Personally, I have no trouble growing GE but I have learned to count myself fortunate.  I have two clumps; one now a monster, after 12 years (Marvin has a photo in his "Excellent Photos" section) and the other is starting to take off from TC plants.  Though some percentage of gardeners DO have trouble with this plant, I DO NOT believe this is due to inferior genetics.  It's a microclimate issue and I'm quite certain that you would find this to be true in nearly ALL instances where GE does not perform well.  

When people see my GE, some ask, "How did you get it to grow so well?".  I offer my limited wisdom and they go away with renewed hope.  That is what I was looking for from this list and, usually, I find it.  

Unfortunately, though I don't know you from Adam, you closed your comments with "Get over your self-righteous self".  How this could possibly be construed as a positive addition to the dialogue is beyond me.  You can do better and I hope you will... 


-----Original Message-----
From: michael shelton <wilddog_202@yahoo.com>
Sent: Saturday, July 31, 2004 10:49 PM
To: hosta-open@hort.net
Subject: Re: new introductions

Butch says; to Andrew Lietzow 

I suggest that you did not pay 50-100 for your Tattoo
and that what you did pay does not give you the right
to question the garden worthiness of the plant. Now if
you paid the introduction price and had a division of
the original plant then you may have a gripe. I'm not
even sure about that because when I first saw Tattoo
in Atlanta is was so cute that I wanted it then not
later but Tony kept it off the market for a while. So
I choose to believe that you paid a small amount for a
TC plant which vary greatly in their vigor, etc. BTW,
I've had plants in TC where I got 100% of the
production and they are relatively inexpensive that
way but they are not perfect. So, you got one that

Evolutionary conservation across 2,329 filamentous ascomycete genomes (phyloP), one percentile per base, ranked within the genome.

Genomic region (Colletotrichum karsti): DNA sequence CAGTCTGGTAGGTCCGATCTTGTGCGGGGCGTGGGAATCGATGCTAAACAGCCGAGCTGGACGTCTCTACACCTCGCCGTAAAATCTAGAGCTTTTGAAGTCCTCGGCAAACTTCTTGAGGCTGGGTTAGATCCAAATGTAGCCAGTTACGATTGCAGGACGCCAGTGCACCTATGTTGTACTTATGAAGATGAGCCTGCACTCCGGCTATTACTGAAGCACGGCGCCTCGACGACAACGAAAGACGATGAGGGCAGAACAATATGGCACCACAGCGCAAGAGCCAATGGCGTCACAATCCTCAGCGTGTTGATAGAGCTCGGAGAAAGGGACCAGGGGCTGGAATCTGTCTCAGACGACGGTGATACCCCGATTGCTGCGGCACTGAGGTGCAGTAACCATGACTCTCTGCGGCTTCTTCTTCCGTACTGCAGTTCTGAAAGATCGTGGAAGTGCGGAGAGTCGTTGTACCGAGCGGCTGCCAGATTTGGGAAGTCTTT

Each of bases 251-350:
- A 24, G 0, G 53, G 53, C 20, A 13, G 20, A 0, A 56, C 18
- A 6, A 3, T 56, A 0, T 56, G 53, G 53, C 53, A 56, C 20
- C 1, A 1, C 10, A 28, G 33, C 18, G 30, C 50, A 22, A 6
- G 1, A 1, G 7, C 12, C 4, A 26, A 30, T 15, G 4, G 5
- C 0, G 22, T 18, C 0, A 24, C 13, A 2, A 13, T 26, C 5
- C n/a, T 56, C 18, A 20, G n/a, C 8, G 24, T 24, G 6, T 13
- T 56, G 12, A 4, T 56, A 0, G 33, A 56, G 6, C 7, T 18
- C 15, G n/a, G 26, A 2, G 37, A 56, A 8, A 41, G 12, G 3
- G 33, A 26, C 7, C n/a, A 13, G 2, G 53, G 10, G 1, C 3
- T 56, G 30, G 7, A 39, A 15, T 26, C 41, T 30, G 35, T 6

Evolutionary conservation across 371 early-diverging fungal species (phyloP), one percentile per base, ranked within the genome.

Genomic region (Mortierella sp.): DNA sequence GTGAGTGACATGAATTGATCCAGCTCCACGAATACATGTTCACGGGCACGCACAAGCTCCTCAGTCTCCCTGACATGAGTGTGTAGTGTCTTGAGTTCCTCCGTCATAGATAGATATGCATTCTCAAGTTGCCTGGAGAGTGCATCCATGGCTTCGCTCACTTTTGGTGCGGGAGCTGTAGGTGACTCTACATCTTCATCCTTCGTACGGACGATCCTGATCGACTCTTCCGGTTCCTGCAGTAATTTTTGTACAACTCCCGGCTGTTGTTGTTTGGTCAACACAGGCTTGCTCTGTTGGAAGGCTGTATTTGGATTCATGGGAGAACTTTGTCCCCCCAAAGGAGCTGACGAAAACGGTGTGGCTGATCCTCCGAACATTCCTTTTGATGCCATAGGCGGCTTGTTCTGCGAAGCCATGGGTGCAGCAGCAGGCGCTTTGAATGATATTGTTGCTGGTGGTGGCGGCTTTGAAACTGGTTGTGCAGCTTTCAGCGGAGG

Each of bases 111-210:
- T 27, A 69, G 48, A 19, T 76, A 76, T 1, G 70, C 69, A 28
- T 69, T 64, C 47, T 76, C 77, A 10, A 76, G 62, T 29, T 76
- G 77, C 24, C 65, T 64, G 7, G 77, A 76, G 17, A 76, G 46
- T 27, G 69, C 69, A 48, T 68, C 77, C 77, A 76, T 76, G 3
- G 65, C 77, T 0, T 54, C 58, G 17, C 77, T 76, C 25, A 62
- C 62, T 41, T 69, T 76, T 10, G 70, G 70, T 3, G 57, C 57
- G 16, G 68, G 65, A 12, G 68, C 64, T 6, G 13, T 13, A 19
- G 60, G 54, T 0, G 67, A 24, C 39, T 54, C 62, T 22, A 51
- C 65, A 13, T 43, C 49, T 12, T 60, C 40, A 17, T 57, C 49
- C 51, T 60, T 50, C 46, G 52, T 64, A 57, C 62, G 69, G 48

wasn't perfect, does that justify publishing to a wide
audiance the problems that you had. Get over your
self-righteous self.
> I suppose this is what Ran and Dan are saying, yet
> they do so succintly.  My take, however, is, "IF you
> have something unique, get it out there to the
> collectors and investigators.  We don't mind paying
> $50 or $100 for a plant that we later discover is a
> dud.  That's a risk we are willing to take to be at
> the bleeding edge.  But the originators, TC labs,
> wholesalers, and introducers need to take some
> responsibility to restrict distribution until the
> plant is tried and proven".  .  
> If it's going to be let loose in quantity from the
> TC labs, and is sold without a "caveat emptor"
> clause, that's where I think some standards need to
> be established.  Probably, this in the form of
> "stamp of approval", "seal of excellence" or a
> "Collector's Only" label from the Hosta Grower's
> Association.  The AHS should probably not perform
> this function.  I think it was talked about more at
> the grower level than the plant level, and didn't go
> over too well.   I invite comment.  
> With that said, now I'm going to surf on over to the
> Plant Delights website and see if Tony agrees with
> my assessment of 'Tattoo'.  Maybe he's still saying
> it's hardy because he hasn't personally killed it
> three times.  Maybe I'll post a follow-up, or maybe
> he'll jump on a jet to DSM to beat the stuffin' out
> of me.  I might not even be able to type... Lucky
> you.   
> Ciao, 
> Andrew 
> Get your own family web site at www.MyFamily.com!